Sometimes we have a fear that direct communication will make things worse, or hurt the person more. It may hurt and it may be very difficult, but an open rebuke [with kindness and in the spirit of equality] is better than secret love. Faithful are the wounds of a friend (Prov. 27:5, 6).
No matter which side of the conflict we are on we can remember the example of our precious Savior. Jesus did not receive his trying experiences as from an individual, but from his loving Father, the only opportunity he would have to show loyalty and patient endurance. Thus his attitude was one of surrender and acceptance (John 18:11).
I acknowledge my littleness before God [and my need for help.] . . . Yet I also claim his power with confidence as your child, that the arrows of his love might destroy the enemies within each heart [whatever obstacles to truth and righteousness there are in any of us (Psa. 144:3-8).
I will sing praises unto God. It is he that giveth victory over kings (vs. 9, 10). No matter how discouraging the conflict his purpose will triumph. It is nor us to learn not to question the ways of the Lord, but to rely upon his unerring wisdom in the management of his own cause. He has sent us a message which if rightly appreciated should give us comfort amongst all the discouragement that might come to us. That message reads, My word that goeth forth out of my mouth shall not return unto me void, but shall accomplish that which I please and prosper in the thing whereunto I sent it (Isa. 55:11). If we are willing, his purpose will triumph in our hearts.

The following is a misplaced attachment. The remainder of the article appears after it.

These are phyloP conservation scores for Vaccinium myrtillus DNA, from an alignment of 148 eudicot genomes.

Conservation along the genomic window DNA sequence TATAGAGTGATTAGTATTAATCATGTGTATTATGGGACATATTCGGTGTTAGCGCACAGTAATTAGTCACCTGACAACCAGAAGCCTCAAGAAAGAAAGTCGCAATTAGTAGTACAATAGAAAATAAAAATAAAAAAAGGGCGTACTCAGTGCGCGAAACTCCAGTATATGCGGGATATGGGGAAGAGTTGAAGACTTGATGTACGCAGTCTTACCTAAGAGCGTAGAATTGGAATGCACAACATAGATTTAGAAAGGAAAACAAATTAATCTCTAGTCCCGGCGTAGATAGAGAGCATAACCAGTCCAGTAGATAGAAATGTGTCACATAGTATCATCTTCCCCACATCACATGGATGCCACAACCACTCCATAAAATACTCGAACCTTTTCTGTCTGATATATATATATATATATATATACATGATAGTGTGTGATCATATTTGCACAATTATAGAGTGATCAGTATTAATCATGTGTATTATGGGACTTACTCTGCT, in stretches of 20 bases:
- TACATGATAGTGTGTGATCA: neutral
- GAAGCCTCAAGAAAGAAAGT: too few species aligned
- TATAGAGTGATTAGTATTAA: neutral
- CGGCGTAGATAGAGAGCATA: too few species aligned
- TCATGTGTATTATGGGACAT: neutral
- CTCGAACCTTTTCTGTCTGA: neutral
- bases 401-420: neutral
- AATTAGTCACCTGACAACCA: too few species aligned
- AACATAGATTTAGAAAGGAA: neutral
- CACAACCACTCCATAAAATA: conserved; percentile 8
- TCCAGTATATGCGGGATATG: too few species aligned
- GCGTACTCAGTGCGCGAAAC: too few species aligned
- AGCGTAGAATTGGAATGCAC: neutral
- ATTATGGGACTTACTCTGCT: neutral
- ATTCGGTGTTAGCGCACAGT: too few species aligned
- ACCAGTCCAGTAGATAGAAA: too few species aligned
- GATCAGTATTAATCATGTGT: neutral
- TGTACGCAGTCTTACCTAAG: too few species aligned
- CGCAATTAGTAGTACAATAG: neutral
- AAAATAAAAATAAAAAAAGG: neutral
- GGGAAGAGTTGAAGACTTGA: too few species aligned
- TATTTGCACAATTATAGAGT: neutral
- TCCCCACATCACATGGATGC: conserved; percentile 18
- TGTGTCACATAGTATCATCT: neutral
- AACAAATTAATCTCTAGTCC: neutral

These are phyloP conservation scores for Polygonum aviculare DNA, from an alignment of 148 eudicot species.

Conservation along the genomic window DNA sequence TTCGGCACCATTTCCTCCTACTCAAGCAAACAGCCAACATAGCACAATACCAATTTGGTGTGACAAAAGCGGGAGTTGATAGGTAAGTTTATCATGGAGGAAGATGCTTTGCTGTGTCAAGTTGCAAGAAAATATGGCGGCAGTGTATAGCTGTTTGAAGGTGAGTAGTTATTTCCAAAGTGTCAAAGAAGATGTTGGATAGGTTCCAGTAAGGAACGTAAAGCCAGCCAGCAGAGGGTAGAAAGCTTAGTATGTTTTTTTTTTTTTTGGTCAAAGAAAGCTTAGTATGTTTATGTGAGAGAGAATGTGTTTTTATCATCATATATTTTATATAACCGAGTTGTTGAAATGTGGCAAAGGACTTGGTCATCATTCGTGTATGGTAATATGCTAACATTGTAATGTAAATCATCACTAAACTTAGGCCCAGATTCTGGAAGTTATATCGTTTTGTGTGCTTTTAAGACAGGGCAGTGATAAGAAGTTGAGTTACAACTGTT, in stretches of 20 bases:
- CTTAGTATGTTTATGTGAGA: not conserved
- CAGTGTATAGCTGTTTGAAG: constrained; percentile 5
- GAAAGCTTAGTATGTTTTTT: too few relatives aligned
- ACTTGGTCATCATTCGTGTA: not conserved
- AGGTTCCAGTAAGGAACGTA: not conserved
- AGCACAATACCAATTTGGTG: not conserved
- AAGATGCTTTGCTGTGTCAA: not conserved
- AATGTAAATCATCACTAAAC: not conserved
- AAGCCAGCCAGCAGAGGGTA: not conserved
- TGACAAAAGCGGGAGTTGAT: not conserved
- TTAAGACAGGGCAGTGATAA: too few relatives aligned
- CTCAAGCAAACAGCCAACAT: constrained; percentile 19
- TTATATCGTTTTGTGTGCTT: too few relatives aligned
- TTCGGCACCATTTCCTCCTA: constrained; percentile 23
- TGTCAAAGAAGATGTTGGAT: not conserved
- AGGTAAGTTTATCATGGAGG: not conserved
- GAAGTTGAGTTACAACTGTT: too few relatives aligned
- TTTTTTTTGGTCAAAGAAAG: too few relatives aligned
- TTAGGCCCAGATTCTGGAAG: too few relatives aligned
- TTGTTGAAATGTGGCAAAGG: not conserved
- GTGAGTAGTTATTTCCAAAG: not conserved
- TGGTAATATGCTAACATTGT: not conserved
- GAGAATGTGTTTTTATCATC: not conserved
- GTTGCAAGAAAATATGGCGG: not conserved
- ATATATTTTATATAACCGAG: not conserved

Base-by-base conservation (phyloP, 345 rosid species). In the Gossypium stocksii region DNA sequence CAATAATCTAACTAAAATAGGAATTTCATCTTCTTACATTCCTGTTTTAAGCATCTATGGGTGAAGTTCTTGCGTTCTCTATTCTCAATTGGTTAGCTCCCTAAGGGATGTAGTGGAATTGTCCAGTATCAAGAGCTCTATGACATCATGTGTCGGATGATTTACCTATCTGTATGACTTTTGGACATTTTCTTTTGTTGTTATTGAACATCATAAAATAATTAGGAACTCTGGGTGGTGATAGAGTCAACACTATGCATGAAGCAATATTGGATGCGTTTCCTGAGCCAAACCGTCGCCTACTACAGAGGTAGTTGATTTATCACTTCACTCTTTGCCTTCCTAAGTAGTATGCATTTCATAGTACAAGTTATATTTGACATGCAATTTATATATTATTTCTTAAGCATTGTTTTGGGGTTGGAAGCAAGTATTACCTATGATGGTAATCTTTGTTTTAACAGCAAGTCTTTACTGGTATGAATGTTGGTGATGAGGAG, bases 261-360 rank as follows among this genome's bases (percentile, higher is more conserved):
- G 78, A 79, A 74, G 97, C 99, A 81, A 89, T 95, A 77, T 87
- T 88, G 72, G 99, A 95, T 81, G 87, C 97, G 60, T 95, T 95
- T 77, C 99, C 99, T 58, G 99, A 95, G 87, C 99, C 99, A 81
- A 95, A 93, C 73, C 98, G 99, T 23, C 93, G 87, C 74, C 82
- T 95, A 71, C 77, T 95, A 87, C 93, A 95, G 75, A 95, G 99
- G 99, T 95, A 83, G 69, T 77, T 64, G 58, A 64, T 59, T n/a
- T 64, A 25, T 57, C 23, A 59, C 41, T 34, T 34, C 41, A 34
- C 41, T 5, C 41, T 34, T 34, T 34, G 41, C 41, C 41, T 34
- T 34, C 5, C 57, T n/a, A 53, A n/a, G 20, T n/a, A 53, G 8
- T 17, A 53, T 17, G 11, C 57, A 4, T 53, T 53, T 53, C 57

He is able to deliver David his servant from the hurtful sword (Psa. 144:10). He can teach us to deal graciously with misunderstanding and hurt. Even these challenging experiences with conflict can have a sweetness to them. To the hungry soul every bitter thing is sweet (Prov. 27:7). His mighty power is at work through pain and, despite fear, tests, refines, and accomplishes his purposes. Painful experiences can be sweet according to the degree of our hunger—our hunger for righteousness, for wholeness and healing of heart, for greater closeness and dependence on our precious Savior. Such needs can make us ready to receive, even through bitter experiences (Deut. 8:2, 3).
“The eagle said, `I could fly so much faster if it wasn’t for the wind in my face.’ But then he suddenly realized that if it wasn’t for the wind in his face he couldn’t fly at all (Martin Luther).
May the end results of all of our experiences be the blessing of the spiritual Jerusalem—a functioning body where all needs are met (Psa. 144:11-15).